Roxanne Fay is astonishing as Paige, the mega-matriarch who is at war with societal "norms." Her monologues about the "LGBTTSQQIAA Community" and Noah's Ark being transphobic are highlights. She starts off like a cheerleader for the changing world, singing "You're Out of the Woods" from The Wizard of Oz, but you sense the anger, the sadness, underneath it all. And there is a moment near the show's end, when all gloves come off, and Fay's Paige is suddenly cold and real, all pretenses removed; she speaks quietly, dismissively, all the wind knocked out of her sail. She's done. It's wounding, the moment this whole play has led to. And it's some of the best work Fay has ever done.

Which leaves Ned Averill-Snell as Arnold. This is a heroic performance, brave and unflinching. Imagine Daniel Day-Lewis in My Left Foot merged with Harpo Marx and Lon Chaney, Jr., and you have an idea of the miracle that is Averill-Snell onstage here. Last year he gave what I considered the finest performance of 2017 in Gloucester Blue; this is a much harder part, and I think, if possible, he's even better here. His work is so specific, and he makes us feel sorry for such a one-time brute, a monster, that is being paraded for the purpose of humiliation.

There is a scene near the beginning where he just stands there, and the wife keeps telling Arnold to close the door, that had me laughing out loud-uncomfortable laughing, yes, but I couldn't help myself. And he was just perfect in what he didn't do--moving, not moving, when to make the character bigger than life, when to make him smaller and more pathetic. It's comically masterful and heartbreaking.

After the show, I asked a high schooler what he thought of the play. He said that he loved it, "especially the father. I've never seen anything like that." Neither have I. There are so many reasons to see HIR, including the three other phenomenal performances. But Averill-Snell is in another world; do not miss the chance to see his work here in HIR, perhaps the best performance by one of our area's best performers.

Director David M. Jenkins has guided another winner. He has a dream cast combined with the right script at the right time. Even his pre-show music works: The Velvet Underground, David Bowie, Lady Gaga, and the themes to Happy Days and The Mary Tyler Moore Show. Ryan E. Finzelber's set design is quite strong, with the ceiling off-kilter, a perfect statement about this off-kilter family. I'm still trying to figure our why the Alan Cumming book is on top of the refrigerator (I can guess it's because his autobiography, Not My Father's Son, is about his abusive father), and I wonder if the placement of the TV set blocks too much of the back action. Finzelber's lighting is spot-on, giving us the feeling of a hot day outside in Act 1 and the darkening night in Act 2.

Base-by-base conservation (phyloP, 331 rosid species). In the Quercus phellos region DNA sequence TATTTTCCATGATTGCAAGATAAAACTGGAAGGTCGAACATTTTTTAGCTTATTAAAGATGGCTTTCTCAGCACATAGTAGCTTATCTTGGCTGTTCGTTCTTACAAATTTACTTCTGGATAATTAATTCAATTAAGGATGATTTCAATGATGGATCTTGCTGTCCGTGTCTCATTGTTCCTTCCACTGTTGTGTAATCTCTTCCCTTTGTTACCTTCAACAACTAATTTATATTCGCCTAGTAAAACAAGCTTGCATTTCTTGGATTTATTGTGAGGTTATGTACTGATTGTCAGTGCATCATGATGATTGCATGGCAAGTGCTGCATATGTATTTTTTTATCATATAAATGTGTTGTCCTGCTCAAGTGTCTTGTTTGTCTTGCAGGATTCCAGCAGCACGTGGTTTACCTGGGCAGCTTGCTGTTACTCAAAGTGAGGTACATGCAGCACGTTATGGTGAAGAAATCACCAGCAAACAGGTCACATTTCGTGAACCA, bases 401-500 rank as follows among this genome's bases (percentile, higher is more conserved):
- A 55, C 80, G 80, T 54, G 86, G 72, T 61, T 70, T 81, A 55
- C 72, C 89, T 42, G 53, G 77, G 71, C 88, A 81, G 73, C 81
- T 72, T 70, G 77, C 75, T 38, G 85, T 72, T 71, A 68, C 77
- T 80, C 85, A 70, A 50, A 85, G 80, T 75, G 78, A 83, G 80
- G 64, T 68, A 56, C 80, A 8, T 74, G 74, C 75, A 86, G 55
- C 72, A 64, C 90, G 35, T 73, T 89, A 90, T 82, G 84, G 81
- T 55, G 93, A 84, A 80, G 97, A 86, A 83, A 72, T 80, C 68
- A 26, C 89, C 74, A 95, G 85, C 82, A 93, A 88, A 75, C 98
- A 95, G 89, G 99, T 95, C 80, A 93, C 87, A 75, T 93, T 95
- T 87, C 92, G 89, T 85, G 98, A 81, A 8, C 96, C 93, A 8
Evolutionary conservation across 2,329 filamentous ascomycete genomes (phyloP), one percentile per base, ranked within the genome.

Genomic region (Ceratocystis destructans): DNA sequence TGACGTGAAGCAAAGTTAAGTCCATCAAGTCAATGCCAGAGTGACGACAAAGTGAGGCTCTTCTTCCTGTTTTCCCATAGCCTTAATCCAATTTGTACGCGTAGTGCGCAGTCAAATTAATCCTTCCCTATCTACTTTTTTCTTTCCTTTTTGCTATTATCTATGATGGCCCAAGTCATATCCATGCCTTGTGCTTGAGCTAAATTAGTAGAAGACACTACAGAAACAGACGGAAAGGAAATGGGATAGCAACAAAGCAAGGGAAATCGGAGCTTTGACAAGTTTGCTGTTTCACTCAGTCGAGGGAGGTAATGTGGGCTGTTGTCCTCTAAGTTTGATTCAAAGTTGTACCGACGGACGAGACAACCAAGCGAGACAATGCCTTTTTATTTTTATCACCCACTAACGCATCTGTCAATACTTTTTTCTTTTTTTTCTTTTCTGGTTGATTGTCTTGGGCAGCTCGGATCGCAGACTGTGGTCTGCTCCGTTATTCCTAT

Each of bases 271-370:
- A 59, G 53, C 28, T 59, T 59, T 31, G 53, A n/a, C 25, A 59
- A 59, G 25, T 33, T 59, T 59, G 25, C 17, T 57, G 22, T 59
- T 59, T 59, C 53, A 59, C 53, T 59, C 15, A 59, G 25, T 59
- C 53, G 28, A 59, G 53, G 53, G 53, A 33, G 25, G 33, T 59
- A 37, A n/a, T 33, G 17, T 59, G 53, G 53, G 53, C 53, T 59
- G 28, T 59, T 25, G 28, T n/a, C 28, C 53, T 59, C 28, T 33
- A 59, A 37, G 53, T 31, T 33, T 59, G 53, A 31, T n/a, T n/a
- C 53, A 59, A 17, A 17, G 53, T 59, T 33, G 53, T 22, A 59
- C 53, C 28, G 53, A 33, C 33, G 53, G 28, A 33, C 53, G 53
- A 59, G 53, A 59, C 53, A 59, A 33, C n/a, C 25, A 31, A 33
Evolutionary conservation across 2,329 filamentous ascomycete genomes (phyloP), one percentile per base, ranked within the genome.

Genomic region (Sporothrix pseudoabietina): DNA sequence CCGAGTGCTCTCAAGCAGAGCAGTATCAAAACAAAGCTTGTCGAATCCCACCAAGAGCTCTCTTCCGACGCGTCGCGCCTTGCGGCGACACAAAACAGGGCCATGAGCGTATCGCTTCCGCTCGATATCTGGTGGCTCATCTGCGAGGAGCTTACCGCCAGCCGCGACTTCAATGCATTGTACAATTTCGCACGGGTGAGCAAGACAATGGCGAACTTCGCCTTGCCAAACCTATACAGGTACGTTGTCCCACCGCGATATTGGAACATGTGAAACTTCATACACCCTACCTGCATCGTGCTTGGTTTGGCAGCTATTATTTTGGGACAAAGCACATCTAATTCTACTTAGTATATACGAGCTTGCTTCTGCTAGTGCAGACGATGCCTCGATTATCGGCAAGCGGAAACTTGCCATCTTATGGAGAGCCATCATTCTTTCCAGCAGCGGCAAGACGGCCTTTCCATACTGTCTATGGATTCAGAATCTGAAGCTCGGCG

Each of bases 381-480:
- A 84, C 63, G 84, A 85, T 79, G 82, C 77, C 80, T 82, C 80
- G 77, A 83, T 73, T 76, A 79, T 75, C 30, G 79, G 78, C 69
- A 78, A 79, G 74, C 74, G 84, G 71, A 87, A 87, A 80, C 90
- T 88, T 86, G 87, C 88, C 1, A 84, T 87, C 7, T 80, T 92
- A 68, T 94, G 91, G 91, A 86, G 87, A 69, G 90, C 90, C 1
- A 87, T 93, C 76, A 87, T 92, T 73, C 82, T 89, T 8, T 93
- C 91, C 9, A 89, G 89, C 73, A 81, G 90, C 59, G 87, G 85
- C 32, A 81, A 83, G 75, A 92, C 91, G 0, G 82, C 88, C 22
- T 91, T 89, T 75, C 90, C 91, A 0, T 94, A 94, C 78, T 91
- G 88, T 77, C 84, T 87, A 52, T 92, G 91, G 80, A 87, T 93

Make no mistake, HIR is disturbing. It's also wildly funny, and wild. It is why we go to the theater. But it's obviously not for everyone, as those two aforementioned walk-outs prove. They were obviously upset by the provocative material, but they only hurt themselves by fleeing. I wondered who those people were, and why they picked HIR to attend in the first place, knowing ahead of time a little bit about its content. And I wondered what they wanted from this show that wasn't being delivered for them, because it's some powerful stuff. Uncomfortable, yes, but undeniably powerful. And I wondered if they ventured homeward, upset by the characters they had seen onstage, and once they got home, they turned on the TV to something more serene, perhaps something on HGTV. And I wondered if the framed pictures in their house cover the holes in their walls, too. Some things are just too close to home, as the brilliant HIR keeps reminding us.

Jobsite Theater's production of HIR runs thru April 1st in the Shimberg Theater at the Straz Center for the Performing Arts.